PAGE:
“It did scatter a lot of dust," he admitted, "but to the best of our knowledge, there has not been any meaningful damage to the environment that we’re aware of."
Boca Chica is home to vulnerable species
The SpaceX site is surrounded by state and federally protected lands, including delicate ecosystems and national wildlife refuges including Lower Rio Grand Valley.
Various citizens raised concerns with the FAA about the rocket launch’s impact on wildlife.
In spring, Boca Chica beach welcomes nesting Kemp’s ridley sea turtles and is home to endangered ocelot wild cats. It is also a critical and sensitive bird habitat that shelters many endangered species.
Analysis by Coastal Bend Bays and Estuaries Program, which supports sustainable development in the area, showed that the threatened Piping Plover bird population decreased by 54 per cent between 2018 - when SpaceX started launching rockets in the area - and 2021, though it is unclear whether the decline is related to SpaceX.
Following the launch, the organisation noted that biologists were still being refused access to the site, preventing them from assessing the latest damage.
Texan non-profit Friends of the Wildlife Corridor also notes that SpaceX has caused two fires, so far. The first burned 60 hectares, while the second was about 4.5 hectares and damaged sensitive dunes.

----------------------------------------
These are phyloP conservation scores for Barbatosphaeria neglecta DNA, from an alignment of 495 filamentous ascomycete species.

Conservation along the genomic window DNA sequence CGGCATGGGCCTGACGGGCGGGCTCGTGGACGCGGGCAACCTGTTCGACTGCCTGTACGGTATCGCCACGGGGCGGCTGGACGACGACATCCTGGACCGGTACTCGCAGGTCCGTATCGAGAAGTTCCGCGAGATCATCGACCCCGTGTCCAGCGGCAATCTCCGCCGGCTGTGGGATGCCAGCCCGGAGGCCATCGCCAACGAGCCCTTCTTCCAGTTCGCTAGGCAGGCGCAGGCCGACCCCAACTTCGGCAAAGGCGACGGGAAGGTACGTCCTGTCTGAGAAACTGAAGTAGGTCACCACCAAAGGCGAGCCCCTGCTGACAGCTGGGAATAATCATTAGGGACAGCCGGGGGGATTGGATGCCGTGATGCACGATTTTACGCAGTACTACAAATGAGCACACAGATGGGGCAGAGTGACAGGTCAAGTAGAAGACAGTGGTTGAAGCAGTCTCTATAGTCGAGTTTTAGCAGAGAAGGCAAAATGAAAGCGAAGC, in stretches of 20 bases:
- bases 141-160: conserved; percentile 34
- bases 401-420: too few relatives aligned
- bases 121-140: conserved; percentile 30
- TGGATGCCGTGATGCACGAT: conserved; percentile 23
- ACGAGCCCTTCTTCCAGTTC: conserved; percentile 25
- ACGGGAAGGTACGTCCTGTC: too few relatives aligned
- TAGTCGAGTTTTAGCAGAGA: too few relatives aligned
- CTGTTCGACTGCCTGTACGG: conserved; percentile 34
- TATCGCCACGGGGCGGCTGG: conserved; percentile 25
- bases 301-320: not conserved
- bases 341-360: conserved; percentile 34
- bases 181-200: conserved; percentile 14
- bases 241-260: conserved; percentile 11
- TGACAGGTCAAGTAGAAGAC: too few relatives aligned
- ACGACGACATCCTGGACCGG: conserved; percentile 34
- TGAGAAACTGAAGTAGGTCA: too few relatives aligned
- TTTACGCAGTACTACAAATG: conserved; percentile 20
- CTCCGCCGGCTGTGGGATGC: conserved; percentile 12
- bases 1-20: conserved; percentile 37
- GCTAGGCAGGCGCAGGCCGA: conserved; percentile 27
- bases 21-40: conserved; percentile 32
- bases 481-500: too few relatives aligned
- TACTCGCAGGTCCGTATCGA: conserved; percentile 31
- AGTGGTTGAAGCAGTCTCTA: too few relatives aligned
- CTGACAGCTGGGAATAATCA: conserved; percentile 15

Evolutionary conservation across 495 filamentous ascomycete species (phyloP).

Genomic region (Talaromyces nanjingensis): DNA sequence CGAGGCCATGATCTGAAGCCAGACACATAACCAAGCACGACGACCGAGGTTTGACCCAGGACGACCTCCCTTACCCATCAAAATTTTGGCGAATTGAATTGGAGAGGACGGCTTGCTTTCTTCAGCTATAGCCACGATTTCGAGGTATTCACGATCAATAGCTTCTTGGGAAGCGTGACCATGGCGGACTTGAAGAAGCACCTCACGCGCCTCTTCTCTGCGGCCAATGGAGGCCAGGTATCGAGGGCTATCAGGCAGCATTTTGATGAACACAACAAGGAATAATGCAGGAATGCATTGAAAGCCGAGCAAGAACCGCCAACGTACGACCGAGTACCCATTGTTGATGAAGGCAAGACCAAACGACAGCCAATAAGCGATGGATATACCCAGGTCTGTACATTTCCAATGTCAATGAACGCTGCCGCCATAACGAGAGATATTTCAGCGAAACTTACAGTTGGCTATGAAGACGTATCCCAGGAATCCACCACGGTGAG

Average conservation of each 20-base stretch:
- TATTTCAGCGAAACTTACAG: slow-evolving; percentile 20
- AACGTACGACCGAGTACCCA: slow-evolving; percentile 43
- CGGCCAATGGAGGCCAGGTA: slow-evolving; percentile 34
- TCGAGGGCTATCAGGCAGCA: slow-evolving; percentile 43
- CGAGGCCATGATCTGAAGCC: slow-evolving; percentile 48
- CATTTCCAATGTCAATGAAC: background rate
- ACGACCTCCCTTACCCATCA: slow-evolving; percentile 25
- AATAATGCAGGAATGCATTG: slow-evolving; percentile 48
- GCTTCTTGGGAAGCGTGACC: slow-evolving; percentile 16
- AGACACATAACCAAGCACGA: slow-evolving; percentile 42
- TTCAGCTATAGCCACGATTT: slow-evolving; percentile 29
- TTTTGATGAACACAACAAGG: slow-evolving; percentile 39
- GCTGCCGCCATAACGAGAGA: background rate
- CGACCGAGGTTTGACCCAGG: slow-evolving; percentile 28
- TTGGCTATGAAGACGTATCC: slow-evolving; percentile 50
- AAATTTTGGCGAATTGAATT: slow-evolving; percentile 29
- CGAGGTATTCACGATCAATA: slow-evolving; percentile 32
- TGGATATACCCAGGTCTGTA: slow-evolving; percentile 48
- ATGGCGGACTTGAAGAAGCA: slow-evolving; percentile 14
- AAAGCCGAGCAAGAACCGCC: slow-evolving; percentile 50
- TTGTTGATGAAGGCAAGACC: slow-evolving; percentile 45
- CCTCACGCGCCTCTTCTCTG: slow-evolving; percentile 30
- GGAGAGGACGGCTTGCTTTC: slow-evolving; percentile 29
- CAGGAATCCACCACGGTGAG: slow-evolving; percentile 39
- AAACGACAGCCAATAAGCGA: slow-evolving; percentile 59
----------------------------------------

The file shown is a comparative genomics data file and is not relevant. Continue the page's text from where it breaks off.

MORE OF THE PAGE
They say that retrieval of debris in the areas surrounding rocket launches involves heavy equipment that scars the land. The site has also increased traffic, road closures, noise and light pollution in the area.
Indigenous groups oppose SpaceX’s plans
Some locals, along with the city of Port Isabel, have also raised concerns about the rocket launch site’s proximity to SpaceX’s planned liquified natural gas (LNG) terminals.
“It’s an issue we’ve raised, and part of the reason we continue to oppose the location of these LNG facilities,” Port Isabel replied to a comment on its Facebook page.
Members of the Indigenous Carrizo Comecrudo Tribe denounced both the rocket launch and the LNG plans during a protest near the launch site.
They say that they have not been consulted or given consent for the “destruction of Native homelands”, calling it “colonial genocide”.
Prior to the launch, 27 organisations representing environmental and Indigenous groups clubbed together to oppose it.
“A billionaire is closing our beach to use the land to test his experimental technology putting the lives of locals at risk while destroying acres of a wildlife reserve,” reads a statement from Sierra Club Brownsville organiser, Emma Guevara.
“Who will be held accountable for the destruction this company consistently causes when the government continues to ignore community members’ very real and very serious concerns?”
What's next for SpaceX?
Musk has said SpaceX plans to install a water-cooling system and steel reinforcements for the launchpad to prevent a repeat of blastoff damage. He says it could be ready for another test flight of the rocket, the most powerful ever built, in the next couple of months.
For the time being, the Starship and the Super Heavy rocket are effectively grounded under a 'mishap' investigation opened by the FAA immediately after the launch, as required by law.